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    Coldplay Lawsuit Raises Questions About Music Copyright

    vivalavidasong1.jpgIs it theft, borrowing, unconscious plagiarism or sheer coincidence? Coldplay is being taken to court over allegations it pinched a tune by US guitarist Joe Satriani. Satriani claims Coldplay's song Viva la Vida is a direct rip-off of his melody If I Could Fly and he wants any and all profits from the Coldplay hit.


    The two songs have been overlayed on the video sharing website YouTube just to prove the point. Coldplay says any similarity is entirely coincidental and that Satriani did not write or have any influence on their song. But when it comes to other pop songs, copying is nothing new. Perhaps most famously, the Beatles' George Harrison was forced to pay almost $1 million in royalties after a court found he had subconsciously copied The Chiffons's He's So Fine.


    And eyebrows were raised at the similarities between the opening bass line bars of The Jam's song Start and the Beatles' Taxman, but in that case The Jam's Paul Weller admitted to being under the influence of the Beatles.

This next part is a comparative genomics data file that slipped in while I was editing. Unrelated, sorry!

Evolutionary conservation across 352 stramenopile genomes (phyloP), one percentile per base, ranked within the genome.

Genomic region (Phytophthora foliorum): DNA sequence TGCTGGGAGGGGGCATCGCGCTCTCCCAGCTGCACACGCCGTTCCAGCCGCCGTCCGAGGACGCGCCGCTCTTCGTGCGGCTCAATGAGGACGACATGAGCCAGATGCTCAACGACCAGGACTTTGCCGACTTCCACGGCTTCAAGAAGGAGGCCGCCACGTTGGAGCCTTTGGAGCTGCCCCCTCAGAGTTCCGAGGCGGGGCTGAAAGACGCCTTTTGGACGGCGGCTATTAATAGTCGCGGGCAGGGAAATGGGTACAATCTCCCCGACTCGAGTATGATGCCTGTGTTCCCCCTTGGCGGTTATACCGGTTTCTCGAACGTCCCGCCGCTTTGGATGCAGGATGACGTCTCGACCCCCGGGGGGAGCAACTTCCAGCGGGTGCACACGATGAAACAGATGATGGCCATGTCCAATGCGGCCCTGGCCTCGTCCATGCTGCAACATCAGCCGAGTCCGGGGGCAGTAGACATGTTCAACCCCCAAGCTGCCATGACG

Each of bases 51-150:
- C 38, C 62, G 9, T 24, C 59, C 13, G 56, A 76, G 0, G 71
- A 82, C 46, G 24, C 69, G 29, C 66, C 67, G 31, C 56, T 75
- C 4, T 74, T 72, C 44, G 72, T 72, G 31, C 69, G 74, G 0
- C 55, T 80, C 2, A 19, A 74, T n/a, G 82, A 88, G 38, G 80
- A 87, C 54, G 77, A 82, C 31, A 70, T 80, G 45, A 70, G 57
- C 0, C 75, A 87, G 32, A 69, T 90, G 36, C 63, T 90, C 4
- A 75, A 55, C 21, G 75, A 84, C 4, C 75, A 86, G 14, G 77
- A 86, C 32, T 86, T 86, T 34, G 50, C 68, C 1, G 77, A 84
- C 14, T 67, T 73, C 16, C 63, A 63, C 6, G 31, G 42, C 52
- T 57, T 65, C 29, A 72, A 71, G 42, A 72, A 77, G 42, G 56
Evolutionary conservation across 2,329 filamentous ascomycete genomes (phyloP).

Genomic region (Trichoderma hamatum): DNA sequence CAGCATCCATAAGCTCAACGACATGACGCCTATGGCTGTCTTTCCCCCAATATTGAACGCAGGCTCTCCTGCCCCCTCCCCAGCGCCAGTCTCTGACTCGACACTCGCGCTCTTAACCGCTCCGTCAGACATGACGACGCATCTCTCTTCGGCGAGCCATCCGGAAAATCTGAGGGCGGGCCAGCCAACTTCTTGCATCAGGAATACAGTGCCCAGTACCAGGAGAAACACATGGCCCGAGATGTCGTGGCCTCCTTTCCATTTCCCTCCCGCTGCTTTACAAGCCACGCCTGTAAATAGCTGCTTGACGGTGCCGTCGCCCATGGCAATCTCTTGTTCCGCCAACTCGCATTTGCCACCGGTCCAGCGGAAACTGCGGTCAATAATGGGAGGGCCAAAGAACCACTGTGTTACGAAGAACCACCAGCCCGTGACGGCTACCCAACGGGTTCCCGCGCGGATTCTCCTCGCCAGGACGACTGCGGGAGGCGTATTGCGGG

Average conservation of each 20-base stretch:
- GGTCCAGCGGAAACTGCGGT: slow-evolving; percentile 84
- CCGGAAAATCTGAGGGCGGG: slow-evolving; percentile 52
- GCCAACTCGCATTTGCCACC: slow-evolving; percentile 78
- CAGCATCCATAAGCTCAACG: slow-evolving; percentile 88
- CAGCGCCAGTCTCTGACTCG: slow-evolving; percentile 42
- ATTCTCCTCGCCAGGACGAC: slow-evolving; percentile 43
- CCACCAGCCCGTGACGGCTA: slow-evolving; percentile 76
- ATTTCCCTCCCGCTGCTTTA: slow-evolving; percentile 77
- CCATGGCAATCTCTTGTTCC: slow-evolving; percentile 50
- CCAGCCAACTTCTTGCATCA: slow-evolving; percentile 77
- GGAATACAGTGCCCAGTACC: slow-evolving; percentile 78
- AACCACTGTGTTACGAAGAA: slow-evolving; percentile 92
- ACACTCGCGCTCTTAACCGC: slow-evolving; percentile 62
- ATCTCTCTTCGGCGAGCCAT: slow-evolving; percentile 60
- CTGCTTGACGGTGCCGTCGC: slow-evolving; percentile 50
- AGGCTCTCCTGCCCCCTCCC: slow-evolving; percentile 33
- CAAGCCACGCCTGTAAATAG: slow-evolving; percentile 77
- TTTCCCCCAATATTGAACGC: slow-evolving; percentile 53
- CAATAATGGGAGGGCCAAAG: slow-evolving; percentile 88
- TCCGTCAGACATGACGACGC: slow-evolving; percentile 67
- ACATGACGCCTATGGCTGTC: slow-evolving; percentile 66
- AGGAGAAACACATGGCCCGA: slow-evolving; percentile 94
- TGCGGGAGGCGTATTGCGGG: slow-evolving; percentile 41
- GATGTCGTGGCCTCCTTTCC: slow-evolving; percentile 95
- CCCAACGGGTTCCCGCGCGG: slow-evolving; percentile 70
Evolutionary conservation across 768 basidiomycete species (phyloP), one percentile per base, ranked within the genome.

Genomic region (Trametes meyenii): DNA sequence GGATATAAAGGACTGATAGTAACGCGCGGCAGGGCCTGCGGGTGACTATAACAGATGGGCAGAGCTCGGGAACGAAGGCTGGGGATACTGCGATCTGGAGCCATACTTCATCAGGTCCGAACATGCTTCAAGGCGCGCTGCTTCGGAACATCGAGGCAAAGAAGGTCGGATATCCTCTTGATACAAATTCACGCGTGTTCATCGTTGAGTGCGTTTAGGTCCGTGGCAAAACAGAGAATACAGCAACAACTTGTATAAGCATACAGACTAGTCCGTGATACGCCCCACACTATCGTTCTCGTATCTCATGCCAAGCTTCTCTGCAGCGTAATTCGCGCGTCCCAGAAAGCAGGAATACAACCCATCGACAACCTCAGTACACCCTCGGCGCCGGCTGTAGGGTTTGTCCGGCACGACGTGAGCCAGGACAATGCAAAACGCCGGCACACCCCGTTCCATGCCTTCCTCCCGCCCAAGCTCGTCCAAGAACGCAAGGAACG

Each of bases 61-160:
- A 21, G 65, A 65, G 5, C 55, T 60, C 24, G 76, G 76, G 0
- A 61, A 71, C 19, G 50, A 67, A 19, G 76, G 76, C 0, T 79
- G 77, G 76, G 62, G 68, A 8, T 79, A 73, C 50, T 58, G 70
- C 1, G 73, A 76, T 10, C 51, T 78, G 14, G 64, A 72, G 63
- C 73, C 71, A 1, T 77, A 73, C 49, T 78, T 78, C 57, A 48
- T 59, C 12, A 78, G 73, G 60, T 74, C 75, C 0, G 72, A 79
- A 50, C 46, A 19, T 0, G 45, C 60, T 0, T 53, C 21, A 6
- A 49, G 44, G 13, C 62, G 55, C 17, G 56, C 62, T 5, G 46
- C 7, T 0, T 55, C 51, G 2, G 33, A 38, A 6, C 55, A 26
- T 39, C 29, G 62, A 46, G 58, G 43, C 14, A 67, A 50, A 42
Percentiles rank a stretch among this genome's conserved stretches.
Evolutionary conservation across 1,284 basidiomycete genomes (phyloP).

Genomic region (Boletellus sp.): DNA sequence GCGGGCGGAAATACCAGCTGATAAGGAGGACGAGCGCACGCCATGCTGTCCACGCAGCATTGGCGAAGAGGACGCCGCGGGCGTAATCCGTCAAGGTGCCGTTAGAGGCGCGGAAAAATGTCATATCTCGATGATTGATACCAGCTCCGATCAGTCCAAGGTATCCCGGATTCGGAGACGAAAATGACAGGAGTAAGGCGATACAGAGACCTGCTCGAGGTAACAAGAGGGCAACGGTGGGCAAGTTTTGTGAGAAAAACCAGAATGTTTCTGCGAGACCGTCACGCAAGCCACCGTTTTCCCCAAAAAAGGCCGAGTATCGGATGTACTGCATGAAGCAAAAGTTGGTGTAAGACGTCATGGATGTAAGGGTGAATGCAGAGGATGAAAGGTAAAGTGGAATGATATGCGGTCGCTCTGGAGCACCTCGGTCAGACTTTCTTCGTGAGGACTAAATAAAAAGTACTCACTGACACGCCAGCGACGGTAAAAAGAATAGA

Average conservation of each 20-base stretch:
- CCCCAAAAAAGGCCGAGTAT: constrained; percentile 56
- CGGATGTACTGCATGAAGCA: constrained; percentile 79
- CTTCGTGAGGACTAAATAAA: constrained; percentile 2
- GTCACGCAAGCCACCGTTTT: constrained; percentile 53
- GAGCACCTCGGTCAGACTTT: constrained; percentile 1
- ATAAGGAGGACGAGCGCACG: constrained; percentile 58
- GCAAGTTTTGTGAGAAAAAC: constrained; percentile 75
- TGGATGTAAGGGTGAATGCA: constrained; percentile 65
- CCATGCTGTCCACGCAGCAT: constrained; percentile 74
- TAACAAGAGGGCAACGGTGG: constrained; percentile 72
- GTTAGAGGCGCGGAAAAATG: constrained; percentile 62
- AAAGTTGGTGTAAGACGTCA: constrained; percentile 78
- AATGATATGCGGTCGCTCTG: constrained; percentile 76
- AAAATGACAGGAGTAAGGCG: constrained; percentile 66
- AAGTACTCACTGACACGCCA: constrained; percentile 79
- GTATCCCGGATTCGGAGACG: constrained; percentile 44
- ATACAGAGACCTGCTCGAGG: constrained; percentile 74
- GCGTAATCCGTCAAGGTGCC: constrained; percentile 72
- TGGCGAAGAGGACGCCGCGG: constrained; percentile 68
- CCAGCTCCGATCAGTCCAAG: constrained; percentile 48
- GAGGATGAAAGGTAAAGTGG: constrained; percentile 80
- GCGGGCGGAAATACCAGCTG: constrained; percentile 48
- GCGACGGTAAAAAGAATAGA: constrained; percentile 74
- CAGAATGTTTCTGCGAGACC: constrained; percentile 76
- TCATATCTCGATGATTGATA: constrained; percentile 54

Copyright Lawyer Michael Easton from Brett Oaten Solicitors explains how damages might be assessed in the Coldplay case. "[You need to assess if] there's any kind of culpability on the defendant's part. So if it's agreed that they subconsciously infringed then that might be something that reduces damages," he said. "But you'd also look at things like the extent to which the market for the original work's been affected and what kind of profits the defendant made as a result of the infringement.


    "Another aspect which is often significant in these cases is looking at the likelihood that the writer, the defendant, was exposed to the original song. So the question might come down to a case of whether [singer] Chris Martin has a Joe Satriani album in his collection."


    And that makes composing increasingly tricky for artists, says Elder. "The average musician is a fairly nerdy kind of person who is very, very interested in music and listens to a lot of it and presumably have a vast amount of music swimming around in their head," he said.


    "And if this is the case, they can often stumble on something and say, well I don't know where I got that but it sounds pretty good and I'm going to make a song out of it. If there is some kind of huge settlement in favour of Joe Satriani, then it really does create a situation where other writers are going to be saying 'I wonder whether I'm plagiarising something. 'How am I going to prove to people that I haven't been plagiarising this?'."


    Read the full article here


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